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Budget Planning: Your Guide to a Successful Budget in 3 Easy Steps

Updated on August 23, 2013

Teaching your teen how to create a budget

One of the conversations you need to have with your teen, before they leave home, is the talk about money. There are many helpful online tools to assist you in teaching your child to be financially responsible, and the earlier they start the better they will have an applicable understanding. Here are three key questions they should have the answer to:

What is a budget? Young people may ask themselves this question when they are living on their own. However, long before a teen leaves the home a parent should be instrumental in instilling a strong financial foundation, including teaching a child what a budget is and why it is important.

While this may seem to be a daunting task, you are doing your young person a loving service by encouraging them to put basic budget skills into practice while leaning on you for support. Let them know that this is a tool that they will carry with them throughout their lives, which will help them succeed at a greater level as they apply these steps. With your guideline and role model your son or daughter will be way ahead of the game when striking out on their own.

Why make a budget? For successful financial management a budget is a necessary tool.

What will I need? Each person will have an individualized budget. What works for one may not work for another. Since a budget is based on a person’s income and output it is imperative to gather as many accurate facts about your financial situation as possible before getting started. Now is not the time to covertly hide the facts of what your expenditures are. Clarity is the goal.

How to plan a budget in 5 easy steps

Here is a list of what you will need for planning your budget:

1. a list of all expenditures; a list of all income including paychecks and alimony/child support, social security or disability checks, pension checks, etc.

2. bank statements or other financial institution statements

3. a calculator

4. a notebook or journal, or a worksheet taken off of the internet, and

5. receipts giving an accurate view of your spending.

How much time will it take to set up a budget?

The initial budget set up may take longer, but once you have your plan in place your budget re-evaluation should take approximately 30-60 minutes. Part of your monthly viewing is making sure you are staying within your budget and adjusting your plan as you go. Budgets are not written in stone. They are flexible, flowing and dynamic tools for you to function effectively in your world.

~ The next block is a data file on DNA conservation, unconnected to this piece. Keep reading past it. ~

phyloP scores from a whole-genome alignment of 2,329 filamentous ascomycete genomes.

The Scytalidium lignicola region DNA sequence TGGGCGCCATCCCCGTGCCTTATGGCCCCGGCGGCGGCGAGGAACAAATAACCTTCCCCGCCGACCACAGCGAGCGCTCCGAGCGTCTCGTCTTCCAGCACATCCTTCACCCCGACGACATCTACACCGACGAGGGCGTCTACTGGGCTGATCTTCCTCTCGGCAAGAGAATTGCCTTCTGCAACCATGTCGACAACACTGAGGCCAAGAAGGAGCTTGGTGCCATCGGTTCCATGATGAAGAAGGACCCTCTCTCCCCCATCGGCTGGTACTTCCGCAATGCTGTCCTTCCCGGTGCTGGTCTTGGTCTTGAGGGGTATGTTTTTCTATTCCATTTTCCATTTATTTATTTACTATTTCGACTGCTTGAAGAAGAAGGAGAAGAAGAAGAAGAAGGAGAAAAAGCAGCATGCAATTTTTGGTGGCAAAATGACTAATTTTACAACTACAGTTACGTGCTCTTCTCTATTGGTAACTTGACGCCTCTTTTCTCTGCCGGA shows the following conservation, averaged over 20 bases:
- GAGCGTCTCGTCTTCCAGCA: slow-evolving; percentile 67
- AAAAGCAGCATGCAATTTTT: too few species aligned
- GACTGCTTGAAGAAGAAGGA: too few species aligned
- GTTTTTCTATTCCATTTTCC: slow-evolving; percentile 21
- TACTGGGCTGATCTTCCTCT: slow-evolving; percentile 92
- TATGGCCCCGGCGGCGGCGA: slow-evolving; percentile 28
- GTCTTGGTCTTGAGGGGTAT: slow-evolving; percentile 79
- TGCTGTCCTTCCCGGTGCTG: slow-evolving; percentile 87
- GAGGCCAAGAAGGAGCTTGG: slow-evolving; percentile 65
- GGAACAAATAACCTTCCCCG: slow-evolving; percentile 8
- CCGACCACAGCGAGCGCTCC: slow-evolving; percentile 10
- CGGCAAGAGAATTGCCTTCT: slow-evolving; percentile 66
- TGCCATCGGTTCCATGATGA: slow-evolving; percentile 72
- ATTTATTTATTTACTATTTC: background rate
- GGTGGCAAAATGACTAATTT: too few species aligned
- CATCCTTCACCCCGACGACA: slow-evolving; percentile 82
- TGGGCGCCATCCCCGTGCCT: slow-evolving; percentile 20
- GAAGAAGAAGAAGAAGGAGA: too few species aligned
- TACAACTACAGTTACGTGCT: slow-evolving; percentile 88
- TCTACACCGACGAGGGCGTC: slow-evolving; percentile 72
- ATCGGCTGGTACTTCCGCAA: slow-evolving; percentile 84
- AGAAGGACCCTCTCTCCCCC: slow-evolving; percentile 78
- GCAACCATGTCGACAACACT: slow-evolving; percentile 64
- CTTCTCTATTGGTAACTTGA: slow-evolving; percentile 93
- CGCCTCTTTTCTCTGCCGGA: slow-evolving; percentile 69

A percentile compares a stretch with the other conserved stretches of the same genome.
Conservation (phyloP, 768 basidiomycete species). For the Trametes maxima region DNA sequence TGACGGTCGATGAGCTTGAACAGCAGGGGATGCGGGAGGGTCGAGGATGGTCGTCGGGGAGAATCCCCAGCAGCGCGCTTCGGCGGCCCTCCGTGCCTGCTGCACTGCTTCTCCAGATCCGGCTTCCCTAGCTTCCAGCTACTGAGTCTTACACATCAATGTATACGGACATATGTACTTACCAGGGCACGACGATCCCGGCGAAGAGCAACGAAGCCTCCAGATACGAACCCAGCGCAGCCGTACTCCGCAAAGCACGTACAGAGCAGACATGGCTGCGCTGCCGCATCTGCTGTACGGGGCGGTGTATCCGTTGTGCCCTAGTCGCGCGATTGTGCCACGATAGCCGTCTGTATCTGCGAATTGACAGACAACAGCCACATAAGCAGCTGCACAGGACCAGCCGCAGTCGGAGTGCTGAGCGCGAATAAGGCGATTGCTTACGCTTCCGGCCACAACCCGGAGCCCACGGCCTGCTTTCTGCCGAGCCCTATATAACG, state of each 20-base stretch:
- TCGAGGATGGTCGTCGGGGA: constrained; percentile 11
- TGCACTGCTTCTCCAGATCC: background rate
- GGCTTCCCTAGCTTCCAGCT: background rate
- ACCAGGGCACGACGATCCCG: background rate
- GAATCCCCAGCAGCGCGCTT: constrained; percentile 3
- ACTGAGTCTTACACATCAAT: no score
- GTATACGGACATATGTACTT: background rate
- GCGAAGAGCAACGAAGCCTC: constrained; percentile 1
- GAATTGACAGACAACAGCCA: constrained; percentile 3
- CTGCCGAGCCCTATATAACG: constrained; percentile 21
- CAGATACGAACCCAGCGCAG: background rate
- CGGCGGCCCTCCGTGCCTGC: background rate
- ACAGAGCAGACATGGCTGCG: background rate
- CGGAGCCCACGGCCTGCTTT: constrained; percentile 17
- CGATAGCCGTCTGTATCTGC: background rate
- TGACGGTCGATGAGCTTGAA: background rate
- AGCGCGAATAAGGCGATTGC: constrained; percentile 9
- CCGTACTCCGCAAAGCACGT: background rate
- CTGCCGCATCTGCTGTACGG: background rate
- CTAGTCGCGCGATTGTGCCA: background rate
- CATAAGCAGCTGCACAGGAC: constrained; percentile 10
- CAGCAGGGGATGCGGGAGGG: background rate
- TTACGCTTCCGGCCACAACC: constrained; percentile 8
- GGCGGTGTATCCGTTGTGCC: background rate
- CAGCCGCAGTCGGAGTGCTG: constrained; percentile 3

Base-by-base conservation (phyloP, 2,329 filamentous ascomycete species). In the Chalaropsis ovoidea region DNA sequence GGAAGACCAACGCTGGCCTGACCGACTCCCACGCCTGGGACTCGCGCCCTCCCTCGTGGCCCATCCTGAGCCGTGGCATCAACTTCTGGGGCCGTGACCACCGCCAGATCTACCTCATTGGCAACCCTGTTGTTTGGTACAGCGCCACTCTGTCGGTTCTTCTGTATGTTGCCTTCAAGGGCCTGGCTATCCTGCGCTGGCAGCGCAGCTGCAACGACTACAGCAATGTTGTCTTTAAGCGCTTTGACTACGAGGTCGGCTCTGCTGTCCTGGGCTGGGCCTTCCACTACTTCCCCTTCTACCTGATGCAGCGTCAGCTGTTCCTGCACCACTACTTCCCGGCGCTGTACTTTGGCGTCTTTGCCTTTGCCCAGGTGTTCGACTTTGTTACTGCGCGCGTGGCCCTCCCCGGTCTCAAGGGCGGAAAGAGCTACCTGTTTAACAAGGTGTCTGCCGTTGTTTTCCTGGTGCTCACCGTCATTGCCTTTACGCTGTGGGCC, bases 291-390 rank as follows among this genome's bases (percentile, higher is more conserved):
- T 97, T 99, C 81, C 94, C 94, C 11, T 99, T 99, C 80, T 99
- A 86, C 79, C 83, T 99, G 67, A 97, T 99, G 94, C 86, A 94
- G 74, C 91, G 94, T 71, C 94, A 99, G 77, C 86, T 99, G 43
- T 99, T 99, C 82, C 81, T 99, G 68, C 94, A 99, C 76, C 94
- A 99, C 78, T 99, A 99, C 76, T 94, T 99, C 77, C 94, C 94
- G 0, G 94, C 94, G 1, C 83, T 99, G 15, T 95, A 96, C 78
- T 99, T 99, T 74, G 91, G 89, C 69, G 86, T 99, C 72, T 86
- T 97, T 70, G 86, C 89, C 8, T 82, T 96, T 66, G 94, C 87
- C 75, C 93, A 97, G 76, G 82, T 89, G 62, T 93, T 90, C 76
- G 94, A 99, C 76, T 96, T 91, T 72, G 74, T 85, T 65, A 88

Explaining income and expenditures in 3 Easy Steps

Step 1- Using a notebook divide the paper into two columns. On the left side of the paper list your income. Be sure to include any payments you receive from other sources beside your paycheck, such as alimony, child support, or rentals. On the right side list all of your expenses.

Note: There are two types of expenses, fixed and variable. Fixed expenses are anything that you can count on being the same each month. This would include rent payment, (or a fixed mortgage), car insurance, membership fees, etc. A variable expense is one that has a flexible status: groceries, utilities, gasoline, etc.

You can either list the fixed expenses at the top of the list or place an ‘F’ next to each fixed item and a ‘V’ for variable next to each fluctuating expense.

Step 2 - Add up the expenses in the column on the right and compare to the added income in the left hand column.

Step 3- If the income column is greater than the expenditure column, you are ‘in the black’, and that is a good thing. That means you have broken even or perhaps have some money left over that can be used toward an emergency fund, or other financial goal.

However, if your balance sheet notes that your expenditures are greater than your income, that is known as being in the ‘red’ and you will have to adjust your budget to accommodate for the difference until it balances out.

The good thing in writing it all out is seeing it in black and white. You then have the opportunity to trim money off of the variable expenses like cable television; a hobby you may be doing; even your gasoline or grocery budget can be tweaked to accommodate the deficit.

Additional budget tips to teach:

Continue to utilize the notebook to record your payments to your debtors every month. Sometimes it is good practice to visualize and manually scribe your finances each month for clarity. Also, get in the habit of sitting down at a designated place in your home that is quiet and without distractions. Use this space for bill payments and follow this pattern every week until it becomes routine. It helps to have stamps, envelopes and addresses to send off your bills if you do not have an online bill payment system.

Remember-a good budget works for you and is not a punishment. It is a guide to allow you to make positive, smart decisions about where you choose your money to be spent. Financial freedom includes sound financial management; and sound financial management follows an effective budget.


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